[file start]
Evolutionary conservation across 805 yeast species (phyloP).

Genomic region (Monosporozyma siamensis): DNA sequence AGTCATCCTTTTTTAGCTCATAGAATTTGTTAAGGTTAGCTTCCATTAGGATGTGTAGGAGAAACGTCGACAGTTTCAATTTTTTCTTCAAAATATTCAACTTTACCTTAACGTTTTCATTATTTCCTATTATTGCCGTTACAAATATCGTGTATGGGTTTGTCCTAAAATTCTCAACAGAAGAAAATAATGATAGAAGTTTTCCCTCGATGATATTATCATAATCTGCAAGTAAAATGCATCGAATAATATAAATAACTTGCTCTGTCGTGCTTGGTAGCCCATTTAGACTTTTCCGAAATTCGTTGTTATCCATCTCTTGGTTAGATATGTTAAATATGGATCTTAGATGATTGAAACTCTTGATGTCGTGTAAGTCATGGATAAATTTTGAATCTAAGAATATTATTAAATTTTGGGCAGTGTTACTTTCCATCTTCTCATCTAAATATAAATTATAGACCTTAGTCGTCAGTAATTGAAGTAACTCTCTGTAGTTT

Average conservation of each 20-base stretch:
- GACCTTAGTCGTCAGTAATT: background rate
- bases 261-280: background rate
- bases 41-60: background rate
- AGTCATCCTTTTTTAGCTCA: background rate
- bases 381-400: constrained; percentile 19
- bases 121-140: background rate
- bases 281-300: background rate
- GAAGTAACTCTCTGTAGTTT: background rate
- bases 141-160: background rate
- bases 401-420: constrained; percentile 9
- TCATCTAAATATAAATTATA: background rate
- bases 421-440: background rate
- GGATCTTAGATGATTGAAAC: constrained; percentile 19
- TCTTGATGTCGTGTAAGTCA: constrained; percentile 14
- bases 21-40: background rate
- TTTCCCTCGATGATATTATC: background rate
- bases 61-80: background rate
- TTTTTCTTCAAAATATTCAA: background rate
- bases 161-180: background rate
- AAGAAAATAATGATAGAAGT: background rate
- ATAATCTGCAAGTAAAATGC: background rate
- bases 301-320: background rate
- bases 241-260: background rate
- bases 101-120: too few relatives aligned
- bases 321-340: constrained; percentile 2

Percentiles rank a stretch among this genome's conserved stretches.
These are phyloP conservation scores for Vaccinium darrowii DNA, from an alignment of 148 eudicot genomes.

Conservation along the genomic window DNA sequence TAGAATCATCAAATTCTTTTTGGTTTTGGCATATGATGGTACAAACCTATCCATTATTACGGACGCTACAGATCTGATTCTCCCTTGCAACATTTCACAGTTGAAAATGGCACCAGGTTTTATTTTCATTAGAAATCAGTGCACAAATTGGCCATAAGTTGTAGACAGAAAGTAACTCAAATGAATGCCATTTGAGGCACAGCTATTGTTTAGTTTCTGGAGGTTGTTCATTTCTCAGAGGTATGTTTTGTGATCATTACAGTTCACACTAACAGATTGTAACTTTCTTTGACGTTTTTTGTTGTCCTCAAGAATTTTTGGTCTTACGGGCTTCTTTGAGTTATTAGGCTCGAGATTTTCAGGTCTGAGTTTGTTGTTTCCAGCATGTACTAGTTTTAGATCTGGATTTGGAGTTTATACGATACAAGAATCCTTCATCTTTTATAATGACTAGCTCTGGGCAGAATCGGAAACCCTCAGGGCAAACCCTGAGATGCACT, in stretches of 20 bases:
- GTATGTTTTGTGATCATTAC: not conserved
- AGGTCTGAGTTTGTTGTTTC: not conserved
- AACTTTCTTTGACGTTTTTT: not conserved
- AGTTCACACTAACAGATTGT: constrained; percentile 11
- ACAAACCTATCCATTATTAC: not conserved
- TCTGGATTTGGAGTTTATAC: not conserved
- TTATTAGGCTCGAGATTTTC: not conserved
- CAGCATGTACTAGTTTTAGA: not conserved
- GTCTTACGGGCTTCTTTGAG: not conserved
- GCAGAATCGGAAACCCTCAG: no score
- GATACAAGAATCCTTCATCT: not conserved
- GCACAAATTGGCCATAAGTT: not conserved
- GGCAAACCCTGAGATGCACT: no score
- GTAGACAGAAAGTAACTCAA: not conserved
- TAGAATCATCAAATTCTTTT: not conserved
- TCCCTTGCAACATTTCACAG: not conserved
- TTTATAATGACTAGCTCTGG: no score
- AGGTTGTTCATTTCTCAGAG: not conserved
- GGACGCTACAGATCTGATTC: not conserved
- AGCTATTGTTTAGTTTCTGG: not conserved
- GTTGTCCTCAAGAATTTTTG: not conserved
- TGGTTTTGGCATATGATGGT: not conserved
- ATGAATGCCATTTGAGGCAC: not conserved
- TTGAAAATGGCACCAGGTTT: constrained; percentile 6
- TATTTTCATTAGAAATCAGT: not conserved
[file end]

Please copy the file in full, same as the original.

Evolutionary conservation across 805 yeast species (phyloP).

Genomic region (Monosporozyma siamensis): DNA sequence AGTCATCCTTTTTTAGCTCATAGAATTTGTTAAGGTTAGCTTCCATTAGGATGTGTAGGAGAAACGTCGACAGTTTCAATTTTTTCTTCAAAATATTCAACTTTACCTTAACGTTTTCATTATTTCCTATTATTGCCGTTACAAATATCGTGTATGGGTTTGTCCTAAAATTCTCAACAGAAGAAAATAATGATAGAAGTTTTCCCTCGATGATATTATCATAATCTGCAAGTAAAATGCATCGAATAATATAAATAACTTGCTCTGTCGTGCTTGGTAGCCCATTTAGACTTTTCCGAAATTCGTTGTTATCCATCTCTTGGTTAGATATGTTAAATATGGATCTTAGATGATTGAAACTCTTGATGTCGTGTAAGTCATGGATAAATTTTGAATCTAAGAATATTATTAAATTTTGGGCAGTGTTACTTTCCATCTTCTCATCTAAATATAAATTATAGACCTTAGTCGTCAGTAATTGAAGTAACTCTCTGTAGTTT

Average conservation of each 20-base stretch:
- GACCTTAGTCGTCAGTAATT: background rate
- bases 261-280: background rate
- bases 41-60: background rate
- AGTCATCCTTTTTTAGCTCA: background rate
- bases 381-400: constrained; percentile 19
- bases 121-140: background rate
- bases 281-300: background rate
- GAAGTAACTCTCTGTAGTTT: background rate
- bases 141-160: background rate
- bases 401-420: constrained; percentile 9
- TCATCTAAATATAAATTATA: background rate
- bases 421-440: background rate
- GGATCTTAGATGATTGAAAC: constrained; percentile 19
- TCTTGATGTCGTGTAAGTCA: constrained; percentile 14
- bases 21-40: background rate
- TTTCCCTCGATGATATTATC: background rate
- bases 61-80: background rate
- TTTTTCTTCAAAATATTCAA: background rate
- bases 161-180: background rate
- AAGAAAATAATGATAGAAGT: background rate
- ATAATCTGCAAGTAAAATGC: background rate
- bases 301-320: background rate
- bases 241-260: background rate
- bases 101-120: too few relatives aligned
- bases 321-340: constrained; percentile 2

Percentiles rank a stretch among this genome's conserved stretches.
These are phyloP conservation scores for Vaccinium darrowii DNA, from an alignment of 148 eudicot genomes.

Conservation along the genomic window DNA sequence TAGAATCATCAAATTCTTTTTGGTTTTGGCATATGATGGTACAAACCTATCCATTATTACGGACGCTACAGATCTGATTCTCCCTTGCAACATTTCACAGTTGAAAATGGCACCAGGTTTTATTTTCATTAGAAATCAGTGCACAAATTGGCCATAAGTTGTAGACAGAAAGTAACTCAAATGAATGCCATTTGAGGCACAGCTATTGTTTAGTTTCTGGAGGTTGTTCATTTCTCAGAGGTATGTTTTGTGATCATTACAGTTCACACTAACAGATTGTAACTTTCTTTGACGTTTTTTGTTGTCCTCAAGAATTTTTGGTCTTACGGGCTTCTTTGAGTTATTAGGCTCGAGATTTTCAGGTCTGAGTTTGTTGTTTCCAGCATGTACTAGTTTTAGATCTGGATTTGGAGTTTATACGATACAAGAATCCTTCATCTTTTATAATGACTAGCTCTGGGCAGAATCGGAAACCCTCAGGGCAAACCCTGAGATGCACT, in stretches of 20 bases:
- GTATGTTTTGTGATCATTAC: not conserved
- AGGTCTGAGTTTGTTGTTTC: not conserved
- AACTTTCTTTGACGTTTTTT: not conserved
- AGTTCACACTAACAGATTGT: constrained; percentile 11
- ACAAACCTATCCATTATTAC: not conserved
- TCTGGATTTGGAGTTTATAC: not conserved
- TTATTAGGCTCGAGATTTTC: not conserved
- CAGCATGTACTAGTTTTAGA: not conserved
- GTCTTACGGGCTTCTTTGAG: not conserved
- GCAGAATCGGAAACCCTCAG: no score
- GATACAAGAATCCTTCATCT: not conserved
- GCACAAATTGGCCATAAGTT: not conserved
- GGCAAACCCTGAGATGCACT: no score
- GTAGACAGAAAGTAACTCAA: not conserved
- TAGAATCATCAAATTCTTTT: not conserved
- TCCCTTGCAACATTTCACAG: not conserved
- TTTATAATGACTAGCTCTGG: no score
- AGGTTGTTCATTTCTCAGAG: not conserved
- GGACGCTACAGATCTGATTC: not conserved
- AGCTATTGTTTAGTTTCTGG: not conserved
- GTTGTCCTCAAGAATTTTTG: not conserved
- TGGTTTTGGCATATGATGGT: not conserved
- ATGAATGCCATTTGAGGCAC: not conserved
- TTGAAAATGGCACCAGGTTT: constrained; percentile 6
- TATTTTCATTAGAAATCAGT: not conserved